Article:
stringsAsFactors Argument of data frame Function in R (2 Examples)
In this tutorial, I’ll explain how to apply the stringsAsFactors argument of the data.frame function in R programming.
Table of contents:
Let’s start right away.
Example 1: Keep Character Class of Columns when Creating a Data Frame
In Example 1, I’ll explain how to keep the character class for variables of a data frame when creating a new data frame in R.
In this case, we have to specify the stringsAsFactors function to be equal to FALSE as shown in the following R code:
data1 <- data.frame(x1 = 5:1, # Specifying stringsAsFactors = FALSE x2 = letters[1:5], x3 = letters[9:5], stringsAsFactors = FALSE) data1 # Print data frame
The output of the previous code is shown in Table 1 – We have created a data frame with three columns.
Let’s apply the class() function to check the data types of our variables:
sapply(data1, class) # Check classes of data frame columns # x1 x2 x3 # "integer" "character" "character"
The previous R code shows the class of each column, i.e. integer, character, and character.
Please note that stringsAsFactors = FALSE is the default specification of the data.frame function, in case you are using R version 4.0 or newer. In older versions, the default specification was stringsAsFactors = TRUE.
This is also explained in the help documentation of the data.frame function:
logical: should character vectors be converted to factors? The ‘factory-fresh’ default has been TRUE previously but has been changed to FALSE for R 4.0.0. Only as short time workaround, you can revert by setting options(stringsAsFactors = TRUE) which now warns about its deprecation.
Anyway, let’s see what else we can do with the stringsAsFactors argument…
Example 2: Convert Character Columns to Factors when Creating a Data Frame
The following R programming code explains how to automatically convert characters to factors when creating a new data frame.
For this, we simply need to specify the logical value TRUE to the stringsAsFactors argument:
data2 <- data.frame(x1 = 5:1, # Specifying stringsAsFactors = TRUE x2 = letters[1:5], x3 = letters[9:5], stringsAsFactors = TRUE) data2 # Print data frame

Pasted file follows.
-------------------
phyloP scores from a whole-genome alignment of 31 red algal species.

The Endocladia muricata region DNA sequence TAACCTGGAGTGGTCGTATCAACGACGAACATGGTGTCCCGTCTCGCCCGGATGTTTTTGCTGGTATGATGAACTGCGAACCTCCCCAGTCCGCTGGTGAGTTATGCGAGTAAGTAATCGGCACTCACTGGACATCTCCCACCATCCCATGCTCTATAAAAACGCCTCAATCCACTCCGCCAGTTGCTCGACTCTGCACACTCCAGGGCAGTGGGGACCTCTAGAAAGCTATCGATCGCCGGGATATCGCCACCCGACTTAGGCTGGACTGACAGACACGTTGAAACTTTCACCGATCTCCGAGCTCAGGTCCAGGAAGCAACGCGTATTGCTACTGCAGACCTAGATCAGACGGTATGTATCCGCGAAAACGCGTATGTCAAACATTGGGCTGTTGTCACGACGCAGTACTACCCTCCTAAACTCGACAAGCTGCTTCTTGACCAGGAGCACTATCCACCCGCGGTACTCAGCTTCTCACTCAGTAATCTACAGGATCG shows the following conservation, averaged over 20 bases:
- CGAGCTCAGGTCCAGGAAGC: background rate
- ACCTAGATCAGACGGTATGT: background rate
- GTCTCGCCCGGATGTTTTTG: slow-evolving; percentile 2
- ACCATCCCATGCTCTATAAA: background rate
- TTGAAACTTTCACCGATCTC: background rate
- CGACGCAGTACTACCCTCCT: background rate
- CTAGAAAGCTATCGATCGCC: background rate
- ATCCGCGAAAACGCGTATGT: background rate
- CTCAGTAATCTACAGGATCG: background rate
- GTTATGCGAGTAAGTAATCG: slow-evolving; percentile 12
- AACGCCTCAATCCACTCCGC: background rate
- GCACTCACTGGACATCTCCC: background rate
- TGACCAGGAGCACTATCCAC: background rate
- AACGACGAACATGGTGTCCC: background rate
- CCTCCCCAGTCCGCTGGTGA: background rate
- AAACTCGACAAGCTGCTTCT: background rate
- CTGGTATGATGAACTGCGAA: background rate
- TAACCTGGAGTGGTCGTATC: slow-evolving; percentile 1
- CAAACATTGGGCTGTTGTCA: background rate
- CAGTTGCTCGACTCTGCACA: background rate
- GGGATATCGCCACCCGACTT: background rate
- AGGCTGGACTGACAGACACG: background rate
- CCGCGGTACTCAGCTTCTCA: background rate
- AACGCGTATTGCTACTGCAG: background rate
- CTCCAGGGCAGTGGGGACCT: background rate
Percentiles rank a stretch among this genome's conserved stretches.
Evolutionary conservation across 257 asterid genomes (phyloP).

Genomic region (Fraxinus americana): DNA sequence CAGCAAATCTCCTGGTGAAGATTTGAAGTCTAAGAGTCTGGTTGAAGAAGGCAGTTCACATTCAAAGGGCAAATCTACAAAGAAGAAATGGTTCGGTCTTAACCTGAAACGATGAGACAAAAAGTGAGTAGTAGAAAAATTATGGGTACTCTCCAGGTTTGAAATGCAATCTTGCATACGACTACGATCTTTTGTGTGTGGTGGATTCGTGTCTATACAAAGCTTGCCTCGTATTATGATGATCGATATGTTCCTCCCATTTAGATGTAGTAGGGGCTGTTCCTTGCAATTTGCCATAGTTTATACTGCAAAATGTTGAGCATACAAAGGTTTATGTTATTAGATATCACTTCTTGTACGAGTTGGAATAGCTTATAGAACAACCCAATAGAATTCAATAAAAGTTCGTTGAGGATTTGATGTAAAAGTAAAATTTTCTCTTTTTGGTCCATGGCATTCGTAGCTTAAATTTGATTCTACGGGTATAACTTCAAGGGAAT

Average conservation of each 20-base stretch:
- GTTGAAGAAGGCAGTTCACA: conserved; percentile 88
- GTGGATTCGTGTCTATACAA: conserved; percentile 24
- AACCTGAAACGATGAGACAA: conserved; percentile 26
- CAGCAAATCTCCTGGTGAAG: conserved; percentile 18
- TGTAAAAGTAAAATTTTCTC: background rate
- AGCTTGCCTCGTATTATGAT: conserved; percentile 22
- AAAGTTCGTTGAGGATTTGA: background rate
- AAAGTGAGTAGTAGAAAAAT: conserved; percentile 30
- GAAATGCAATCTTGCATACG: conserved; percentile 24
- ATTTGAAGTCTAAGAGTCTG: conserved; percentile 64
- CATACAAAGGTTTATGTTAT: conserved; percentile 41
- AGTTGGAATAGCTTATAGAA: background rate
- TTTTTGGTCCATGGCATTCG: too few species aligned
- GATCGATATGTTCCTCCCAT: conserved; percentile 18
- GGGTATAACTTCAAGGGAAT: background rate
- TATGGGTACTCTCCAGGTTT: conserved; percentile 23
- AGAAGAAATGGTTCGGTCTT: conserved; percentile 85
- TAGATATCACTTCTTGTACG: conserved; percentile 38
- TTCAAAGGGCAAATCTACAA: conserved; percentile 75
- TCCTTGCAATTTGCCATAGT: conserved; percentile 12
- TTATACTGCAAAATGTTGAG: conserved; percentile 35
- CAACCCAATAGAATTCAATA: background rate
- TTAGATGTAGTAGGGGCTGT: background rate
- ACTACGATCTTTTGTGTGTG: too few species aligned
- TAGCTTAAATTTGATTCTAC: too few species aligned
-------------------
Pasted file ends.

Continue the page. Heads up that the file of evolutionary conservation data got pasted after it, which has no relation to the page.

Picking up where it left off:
In Table 2 it is shown that we have created another data frame by executing the previous R programming code.
The values of this data frame are exactly the same as in the previous example. However, the difference between the two data frames is shown by testing the classes of our new data frame columns:
sapply(data2, class) # Check classes of data frame columns # x1 x2 x3 # "integer" "factor" "factor"
The variables x2 and x3 have been character strings in the previous example. In this example, however, they have the factor class.
Video, Further Resources & Summary
In case you need further information on the examples of this article, you may watch the following video of my YouTube channel. I illustrate the contents of this article in the video.
In addition, you might want to have a look at the related tutorials of https://www.statisticsglobe.com/:
- Convert Character to Factor in R
- Convert Factor to Character Class in R
- Change Factor, Character & Integer Column to Numeric
- Replace Values in Factor Vector or Column
- Useful Commands in R
- R Programming Tutorials
This tutorial has explained how to keep character classes when using the data.frame function in the R programming language.
By the way, the stringsAsFactors argument can also be used when importing data into R, e.g. when using the read.table or read.csv functions. However, the basic principles shown in this article can also be applied in this context.
Don’t hesitate to tell me about it in the comments section, in case you have additional questions.